Drivers using their mobile phones behind the wheel has been a problem for years but now a former police officer has slammed the current penalties as inadequate, suggesting offenders should instead face the same punishment as drink drivers.
Speaking to the Courier Mail, retired senior constable Garry Church says drivers caught in the act should wave goodbye to their licences for three months as punishment.
“Let them lose their licence for three months,” Church said. “That will allow them to wake up.
“The dangers of mobile phones became obvious in the mid-2000s, they became a very big problem. Is going to be a long-term problem until something is done about it.”
Church also told the newspaper that he thinks drivers should be charged with dangerous operation of a motor vehicle, and questioned why people don’t opt to use Bluetooth or handsfree devices.
“I think the current fine of $391 and three points is nowhere near adequate,” he added. “I cannot grasp people’s attitude on the road with their mobile phones; I’d like to shove them up their arse,” he said.
Earlier this year a shocking survey revealed that the majority of Aussies don’t consider texting behind the wheel to be a dangerous act.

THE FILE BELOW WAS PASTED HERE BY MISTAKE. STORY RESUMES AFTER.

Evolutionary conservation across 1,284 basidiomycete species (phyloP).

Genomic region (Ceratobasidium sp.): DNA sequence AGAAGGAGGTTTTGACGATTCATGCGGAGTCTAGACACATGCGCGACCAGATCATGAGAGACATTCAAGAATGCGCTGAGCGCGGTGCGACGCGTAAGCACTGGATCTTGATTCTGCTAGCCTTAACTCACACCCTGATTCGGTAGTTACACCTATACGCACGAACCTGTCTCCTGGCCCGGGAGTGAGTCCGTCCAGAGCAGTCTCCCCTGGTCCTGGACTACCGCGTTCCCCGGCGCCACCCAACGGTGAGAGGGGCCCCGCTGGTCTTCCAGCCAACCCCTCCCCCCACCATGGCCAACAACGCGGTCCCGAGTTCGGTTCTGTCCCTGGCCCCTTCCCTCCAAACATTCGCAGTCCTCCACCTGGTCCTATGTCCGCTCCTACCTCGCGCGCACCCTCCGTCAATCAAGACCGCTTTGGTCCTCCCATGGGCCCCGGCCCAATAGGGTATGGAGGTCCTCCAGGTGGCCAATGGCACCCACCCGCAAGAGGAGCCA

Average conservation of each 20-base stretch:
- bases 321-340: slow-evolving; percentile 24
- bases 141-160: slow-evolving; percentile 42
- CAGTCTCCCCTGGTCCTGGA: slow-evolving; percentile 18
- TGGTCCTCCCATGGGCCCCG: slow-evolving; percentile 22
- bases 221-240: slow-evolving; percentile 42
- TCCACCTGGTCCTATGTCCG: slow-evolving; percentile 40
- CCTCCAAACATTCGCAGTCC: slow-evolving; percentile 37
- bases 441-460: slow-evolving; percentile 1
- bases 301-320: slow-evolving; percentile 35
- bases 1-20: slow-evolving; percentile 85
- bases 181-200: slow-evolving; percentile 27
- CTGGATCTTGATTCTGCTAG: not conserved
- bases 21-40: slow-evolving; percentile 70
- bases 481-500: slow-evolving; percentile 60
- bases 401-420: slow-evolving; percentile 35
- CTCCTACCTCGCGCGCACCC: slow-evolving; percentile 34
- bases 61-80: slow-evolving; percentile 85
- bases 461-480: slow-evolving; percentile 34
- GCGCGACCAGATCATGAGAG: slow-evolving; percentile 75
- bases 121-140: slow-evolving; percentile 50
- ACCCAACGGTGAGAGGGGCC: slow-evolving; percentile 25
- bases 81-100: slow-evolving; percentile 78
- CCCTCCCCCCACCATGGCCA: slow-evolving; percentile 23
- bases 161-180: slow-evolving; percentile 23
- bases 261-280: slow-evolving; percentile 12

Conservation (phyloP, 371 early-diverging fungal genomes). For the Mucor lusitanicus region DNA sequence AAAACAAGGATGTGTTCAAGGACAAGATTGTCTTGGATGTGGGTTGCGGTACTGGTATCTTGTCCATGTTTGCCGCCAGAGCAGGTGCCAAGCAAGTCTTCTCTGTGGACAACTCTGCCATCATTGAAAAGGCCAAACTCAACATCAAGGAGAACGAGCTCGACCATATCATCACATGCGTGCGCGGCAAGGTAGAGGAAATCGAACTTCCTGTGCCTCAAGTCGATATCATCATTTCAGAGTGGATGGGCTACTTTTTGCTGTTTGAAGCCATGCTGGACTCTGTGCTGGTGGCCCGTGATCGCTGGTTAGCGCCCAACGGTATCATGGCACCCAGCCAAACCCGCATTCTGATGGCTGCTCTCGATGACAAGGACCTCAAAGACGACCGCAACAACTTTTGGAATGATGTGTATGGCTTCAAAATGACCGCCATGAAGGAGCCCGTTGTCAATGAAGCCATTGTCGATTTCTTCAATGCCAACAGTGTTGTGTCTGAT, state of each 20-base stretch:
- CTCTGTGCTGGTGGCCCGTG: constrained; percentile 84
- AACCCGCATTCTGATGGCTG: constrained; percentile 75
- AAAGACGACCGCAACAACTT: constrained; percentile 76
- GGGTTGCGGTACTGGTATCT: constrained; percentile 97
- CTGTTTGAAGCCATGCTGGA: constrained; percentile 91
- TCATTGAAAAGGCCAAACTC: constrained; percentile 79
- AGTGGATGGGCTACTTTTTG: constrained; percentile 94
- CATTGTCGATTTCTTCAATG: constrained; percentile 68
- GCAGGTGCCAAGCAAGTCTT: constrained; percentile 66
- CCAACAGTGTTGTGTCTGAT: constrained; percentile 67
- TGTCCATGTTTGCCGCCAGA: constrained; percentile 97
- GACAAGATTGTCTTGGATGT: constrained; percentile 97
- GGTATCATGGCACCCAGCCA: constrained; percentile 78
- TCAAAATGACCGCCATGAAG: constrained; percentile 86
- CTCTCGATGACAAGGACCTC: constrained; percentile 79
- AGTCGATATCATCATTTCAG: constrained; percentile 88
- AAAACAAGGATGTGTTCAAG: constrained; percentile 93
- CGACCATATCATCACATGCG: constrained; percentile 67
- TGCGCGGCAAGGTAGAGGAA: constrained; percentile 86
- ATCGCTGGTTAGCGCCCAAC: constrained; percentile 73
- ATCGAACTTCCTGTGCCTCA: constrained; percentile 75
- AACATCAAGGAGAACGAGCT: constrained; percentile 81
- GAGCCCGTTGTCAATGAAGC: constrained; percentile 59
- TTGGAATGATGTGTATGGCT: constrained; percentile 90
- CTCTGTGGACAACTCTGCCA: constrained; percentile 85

The findings revealed that most Aussies do not believe they are putting themselves at risk by using their mobile phones when they are behind the wheel of a car, with women said to be more likely to offend than men.
The research also revealed that drivers who have held their licences for a higher number of years are less likely to use their phones than novice drivers with less experience.
More than 440 people, aged between 16 and 70, took part in the study which was conducted by The Centre for Accident Research and Road Safety, Queensland. Participants were given a range of driving scenarios and asked to respond to a series of potential risks.